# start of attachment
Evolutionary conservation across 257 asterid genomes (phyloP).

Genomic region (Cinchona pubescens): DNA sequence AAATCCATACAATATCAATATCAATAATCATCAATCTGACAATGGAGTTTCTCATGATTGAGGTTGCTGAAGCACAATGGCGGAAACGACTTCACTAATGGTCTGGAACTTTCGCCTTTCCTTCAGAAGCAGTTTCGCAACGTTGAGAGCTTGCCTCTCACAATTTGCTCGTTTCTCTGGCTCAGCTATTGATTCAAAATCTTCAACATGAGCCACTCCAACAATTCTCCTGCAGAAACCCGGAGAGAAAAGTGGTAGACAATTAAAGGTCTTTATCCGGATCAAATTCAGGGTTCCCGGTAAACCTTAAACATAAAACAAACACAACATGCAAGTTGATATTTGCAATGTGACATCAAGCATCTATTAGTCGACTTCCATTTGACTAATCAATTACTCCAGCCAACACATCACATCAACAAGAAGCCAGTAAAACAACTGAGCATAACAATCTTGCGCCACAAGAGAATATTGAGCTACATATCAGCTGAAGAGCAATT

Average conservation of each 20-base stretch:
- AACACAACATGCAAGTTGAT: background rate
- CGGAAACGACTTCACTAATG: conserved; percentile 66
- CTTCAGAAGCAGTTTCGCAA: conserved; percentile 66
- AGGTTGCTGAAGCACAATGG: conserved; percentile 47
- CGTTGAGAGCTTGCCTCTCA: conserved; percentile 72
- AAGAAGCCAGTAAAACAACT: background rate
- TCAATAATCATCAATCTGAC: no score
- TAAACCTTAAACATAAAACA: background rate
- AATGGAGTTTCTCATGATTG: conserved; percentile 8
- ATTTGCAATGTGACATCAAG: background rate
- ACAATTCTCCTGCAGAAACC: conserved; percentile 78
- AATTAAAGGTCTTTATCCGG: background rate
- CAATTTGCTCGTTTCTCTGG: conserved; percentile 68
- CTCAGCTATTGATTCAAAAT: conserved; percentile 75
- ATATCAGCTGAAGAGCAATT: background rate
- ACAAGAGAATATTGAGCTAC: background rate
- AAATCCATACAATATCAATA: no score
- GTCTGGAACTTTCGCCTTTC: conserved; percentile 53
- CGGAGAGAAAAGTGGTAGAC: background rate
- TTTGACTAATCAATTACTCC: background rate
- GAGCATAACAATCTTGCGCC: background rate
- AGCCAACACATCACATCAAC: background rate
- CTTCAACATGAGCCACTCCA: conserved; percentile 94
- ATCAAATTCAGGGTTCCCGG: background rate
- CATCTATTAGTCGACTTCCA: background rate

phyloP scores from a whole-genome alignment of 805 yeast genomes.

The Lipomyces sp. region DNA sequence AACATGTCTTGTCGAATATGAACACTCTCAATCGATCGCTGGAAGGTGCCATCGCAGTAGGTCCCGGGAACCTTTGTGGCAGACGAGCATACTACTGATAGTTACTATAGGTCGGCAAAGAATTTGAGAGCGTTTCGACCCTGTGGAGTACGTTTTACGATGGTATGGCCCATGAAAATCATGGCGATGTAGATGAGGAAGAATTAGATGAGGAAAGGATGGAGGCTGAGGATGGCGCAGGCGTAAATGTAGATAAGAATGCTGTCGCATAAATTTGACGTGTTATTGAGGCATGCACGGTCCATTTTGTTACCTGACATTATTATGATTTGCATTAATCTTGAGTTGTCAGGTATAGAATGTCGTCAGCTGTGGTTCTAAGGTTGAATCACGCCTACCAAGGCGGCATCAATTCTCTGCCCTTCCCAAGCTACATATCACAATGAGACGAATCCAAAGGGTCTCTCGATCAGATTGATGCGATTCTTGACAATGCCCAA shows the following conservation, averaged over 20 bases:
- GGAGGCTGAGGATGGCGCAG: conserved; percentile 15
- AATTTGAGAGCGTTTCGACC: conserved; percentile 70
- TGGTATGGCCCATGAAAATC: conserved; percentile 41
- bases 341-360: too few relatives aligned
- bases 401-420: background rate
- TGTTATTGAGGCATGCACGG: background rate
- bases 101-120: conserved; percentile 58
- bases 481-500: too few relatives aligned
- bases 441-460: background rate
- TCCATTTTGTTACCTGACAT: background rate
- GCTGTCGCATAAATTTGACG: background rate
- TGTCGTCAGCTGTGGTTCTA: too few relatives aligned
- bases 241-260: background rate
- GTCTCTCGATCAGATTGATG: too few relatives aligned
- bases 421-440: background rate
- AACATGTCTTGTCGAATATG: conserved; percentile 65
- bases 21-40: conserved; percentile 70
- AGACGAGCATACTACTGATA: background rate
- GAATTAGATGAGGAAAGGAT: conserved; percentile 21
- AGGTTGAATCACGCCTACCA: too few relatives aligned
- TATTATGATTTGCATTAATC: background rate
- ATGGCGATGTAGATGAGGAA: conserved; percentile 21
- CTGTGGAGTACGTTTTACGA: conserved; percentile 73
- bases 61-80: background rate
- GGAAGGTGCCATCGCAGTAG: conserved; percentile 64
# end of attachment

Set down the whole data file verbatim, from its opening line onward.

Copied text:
Evolutionary conservation across 257 asterid genomes (phyloP).

Genomic region (Cinchona pubescens): DNA sequence AAATCCATACAATATCAATATCAATAATCATCAATCTGACAATGGAGTTTCTCATGATTGAGGTTGCTGAAGCACAATGGCGGAAACGACTTCACTAATGGTCTGGAACTTTCGCCTTTCCTTCAGAAGCAGTTTCGCAACGTTGAGAGCTTGCCTCTCACAATTTGCTCGTTTCTCTGGCTCAGCTATTGATTCAAAATCTTCAACATGAGCCACTCCAACAATTCTCCTGCAGAAACCCGGAGAGAAAAGTGGTAGACAATTAAAGGTCTTTATCCGGATCAAATTCAGGGTTCCCGGTAAACCTTAAACATAAAACAAACACAACATGCAAGTTGATATTTGCAATGTGACATCAAGCATCTATTAGTCGACTTCCATTTGACTAATCAATTACTCCAGCCAACACATCACATCAACAAGAAGCCAGTAAAACAACTGAGCATAACAATCTTGCGCCACAAGAGAATATTGAGCTACATATCAGCTGAAGAGCAATT

Average conservation of each 20-base stretch:
- AACACAACATGCAAGTTGAT: background rate
- CGGAAACGACTTCACTAATG: conserved; percentile 66
- CTTCAGAAGCAGTTTCGCAA: conserved; percentile 66
- AGGTTGCTGAAGCACAATGG: conserved; percentile 47
- CGTTGAGAGCTTGCCTCTCA: conserved; percentile 72
- AAGAAGCCAGTAAAACAACT: background rate
- TCAATAATCATCAATCTGAC: no score
- TAAACCTTAAACATAAAACA: background rate
- AATGGAGTTTCTCATGATTG: conserved; percentile 8
- ATTTGCAATGTGACATCAAG: background rate
- ACAATTCTCCTGCAGAAACC: conserved; percentile 78
- AATTAAAGGTCTTTATCCGG: background rate
- CAATTTGCTCGTTTCTCTGG: conserved; percentile 68
- CTCAGCTATTGATTCAAAAT: conserved; percentile 75
- ATATCAGCTGAAGAGCAATT: background rate
- ACAAGAGAATATTGAGCTAC: background rate
- AAATCCATACAATATCAATA: no score
- GTCTGGAACTTTCGCCTTTC: conserved; percentile 53
- CGGAGAGAAAAGTGGTAGAC: background rate
- TTTGACTAATCAATTACTCC: background rate
- GAGCATAACAATCTTGCGCC: background rate
- AGCCAACACATCACATCAAC: background rate
- CTTCAACATGAGCCACTCCA: conserved; percentile 94
- ATCAAATTCAGGGTTCCCGG: background rate
- CATCTATTAGTCGACTTCCA: background rate

phyloP scores from a whole-genome alignment of 805 yeast genomes.

The Lipomyces sp. region DNA sequence AACATGTCTTGTCGAATATGAACACTCTCAATCGATCGCTGGAAGGTGCCATCGCAGTAGGTCCCGGGAACCTTTGTGGCAGACGAGCATACTACTGATAGTTACTATAGGTCGGCAAAGAATTTGAGAGCGTTTCGACCCTGTGGAGTACGTTTTACGATGGTATGGCCCATGAAAATCATGGCGATGTAGATGAGGAAGAATTAGATGAGGAAAGGATGGAGGCTGAGGATGGCGCAGGCGTAAATGTAGATAAGAATGCTGTCGCATAAATTTGACGTGTTATTGAGGCATGCACGGTCCATTTTGTTACCTGACATTATTATGATTTGCATTAATCTTGAGTTGTCAGGTATAGAATGTCGTCAGCTGTGGTTCTAAGGTTGAATCACGCCTACCAAGGCGGCATCAATTCTCTGCCCTTCCCAAGCTACATATCACAATGAGACGAATCCAAAGGGTCTCTCGATCAGATTGATGCGATTCTTGACAATGCCCAA shows the following conservation, averaged over 20 bases:
- GGAGGCTGAGGATGGCGCAG: conserved; percentile 15
- AATTTGAGAGCGTTTCGACC: conserved; percentile 70
- TGGTATGGCCCATGAAAATC: conserved; percentile 41
- bases 341-360: too few relatives aligned
- bases 401-420: background rate
- TGTTATTGAGGCATGCACGG: background rate
- bases 101-120: conserved; percentile 58
- bases 481-500: too few relatives aligned
- bases 441-460: background rate
- TCCATTTTGTTACCTGACAT: background rate
- GCTGTCGCATAAATTTGACG: background rate
- TGTCGTCAGCTGTGGTTCTA: too few relatives aligned
- bases 241-260: background rate
- GTCTCTCGATCAGATTGATG: too few relatives aligned
- bases 421-440: background rate
- AACATGTCTTGTCGAATATG: conserved; percentile 65
- bases 21-40: conserved; percentile 70
- AGACGAGCATACTACTGATA: background rate
- GAATTAGATGAGGAAAGGAT: conserved; percentile 21
- AGGTTGAATCACGCCTACCA: too few relatives aligned
- TATTATGATTTGCATTAATC: background rate
- ATGGCGATGTAGATGAGGAA: conserved; percentile 21
- CTGTGGAGTACGTTTTACGA: conserved; percentile 73
- bases 61-80: background rate
- GGAAGGTGCCATCGCAGTAG: conserved; percentile 64